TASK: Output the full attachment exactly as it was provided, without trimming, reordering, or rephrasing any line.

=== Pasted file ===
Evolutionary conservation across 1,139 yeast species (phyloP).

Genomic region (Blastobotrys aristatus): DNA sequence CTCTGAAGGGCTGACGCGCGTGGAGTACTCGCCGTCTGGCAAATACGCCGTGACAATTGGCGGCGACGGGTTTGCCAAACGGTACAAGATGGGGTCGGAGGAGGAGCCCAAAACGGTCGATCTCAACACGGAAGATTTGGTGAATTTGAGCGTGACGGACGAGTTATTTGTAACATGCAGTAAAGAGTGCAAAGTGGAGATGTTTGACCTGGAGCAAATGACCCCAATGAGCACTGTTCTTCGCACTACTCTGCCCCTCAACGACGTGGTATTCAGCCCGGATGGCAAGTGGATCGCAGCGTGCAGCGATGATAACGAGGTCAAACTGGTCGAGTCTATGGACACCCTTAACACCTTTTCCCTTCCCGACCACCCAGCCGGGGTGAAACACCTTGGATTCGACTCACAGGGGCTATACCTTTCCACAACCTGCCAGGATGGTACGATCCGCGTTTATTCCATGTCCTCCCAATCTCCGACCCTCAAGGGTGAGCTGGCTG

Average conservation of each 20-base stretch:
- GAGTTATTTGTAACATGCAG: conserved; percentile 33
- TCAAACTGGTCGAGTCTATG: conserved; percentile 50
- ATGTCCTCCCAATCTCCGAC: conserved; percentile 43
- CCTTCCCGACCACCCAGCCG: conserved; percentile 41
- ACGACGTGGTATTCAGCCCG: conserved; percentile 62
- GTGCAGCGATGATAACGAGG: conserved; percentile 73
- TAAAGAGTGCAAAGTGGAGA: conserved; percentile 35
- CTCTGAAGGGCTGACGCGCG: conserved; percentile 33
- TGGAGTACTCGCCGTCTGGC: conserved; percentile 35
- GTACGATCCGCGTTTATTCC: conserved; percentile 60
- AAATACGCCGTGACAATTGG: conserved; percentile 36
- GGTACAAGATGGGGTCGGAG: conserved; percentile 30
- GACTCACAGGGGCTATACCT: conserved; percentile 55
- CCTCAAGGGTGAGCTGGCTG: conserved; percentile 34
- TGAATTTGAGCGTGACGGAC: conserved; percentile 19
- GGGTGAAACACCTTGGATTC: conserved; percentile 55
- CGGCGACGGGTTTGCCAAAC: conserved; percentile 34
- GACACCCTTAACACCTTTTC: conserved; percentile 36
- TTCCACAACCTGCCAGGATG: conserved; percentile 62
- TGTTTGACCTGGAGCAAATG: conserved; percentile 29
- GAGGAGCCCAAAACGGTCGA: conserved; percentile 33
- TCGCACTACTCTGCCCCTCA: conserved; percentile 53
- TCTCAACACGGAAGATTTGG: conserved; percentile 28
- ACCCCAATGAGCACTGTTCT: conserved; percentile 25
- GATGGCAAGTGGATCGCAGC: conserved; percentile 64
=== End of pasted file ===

Evolutionary conservation across 1,139 yeast species (phyloP).

Genomic region (Blastobotrys aristatus): DNA sequence CTCTGAAGGGCTGACGCGCGTGGAGTACTCGCCGTCTGGCAAATACGCCGTGACAATTGGCGGCGACGGGTTTGCCAAACGGTACAAGATGGGGTCGGAGGAGGAGCCCAAAACGGTCGATCTCAACACGGAAGATTTGGTGAATTTGAGCGTGACGGACGAGTTATTTGTAACATGCAGTAAAGAGTGCAAAGTGGAGATGTTTGACCTGGAGCAAATGACCCCAATGAGCACTGTTCTTCGCACTACTCTGCCCCTCAACGACGTGGTATTCAGCCCGGATGGCAAGTGGATCGCAGCGTGCAGCGATGATAACGAGGTCAAACTGGTCGAGTCTATGGACACCCTTAACACCTTTTCCCTTCCCGACCACCCAGCCGGGGTGAAACACCTTGGATTCGACTCACAGGGGCTATACCTTTCCACAACCTGCCAGGATGGTACGATCCGCGTTTATTCCATGTCCTCCCAATCTCCGACCCTCAAGGGTGAGCTGGCTG

Average conservation of each 20-base stretch:
- GAGTTATTTGTAACATGCAG: conserved; percentile 33
- TCAAACTGGTCGAGTCTATG: conserved; percentile 50
- ATGTCCTCCCAATCTCCGAC: conserved; percentile 43
- CCTTCCCGACCACCCAGCCG: conserved; percentile 41
- ACGACGTGGTATTCAGCCCG: conserved; percentile 62
- GTGCAGCGATGATAACGAGG: conserved; percentile 73
- TAAAGAGTGCAAAGTGGAGA: conserved; percentile 35
- CTCTGAAGGGCTGACGCGCG: conserved; percentile 33
- TGGAGTACTCGCCGTCTGGC: conserved; percentile 35
- GTACGATCCGCGTTTATTCC: conserved; percentile 60
- AAATACGCCGTGACAATTGG: conserved; percentile 36
- GGTACAAGATGGGGTCGGAG: conserved; percentile 30
- GACTCACAGGGGCTATACCT: conserved; percentile 55
- CCTCAAGGGTGAGCTGGCTG: conserved; percentile 34
- TGAATTTGAGCGTGACGGAC: conserved; percentile 19
- GGGTGAAACACCTTGGATTC: conserved; percentile 55
- CGGCGACGGGTTTGCCAAAC: conserved; percentile 34
- GACACCCTTAACACCTTTTC: conserved; percentile 36
- TTCCACAACCTGCCAGGATG: conserved; percentile 62
- TGTTTGACCTGGAGCAAATG: conserved; percentile 29
- GAGGAGCCCAAAACGGTCGA: conserved; percentile 33
- TCGCACTACTCTGCCCCTCA: conserved; percentile 53
- TCTCAACACGGAAGATTTGG: conserved; percentile 28
- ACCCCAATGAGCACTGTTCT: conserved; percentile 25
- GATGGCAAGTGGATCGCAGC: conserved; percentile 64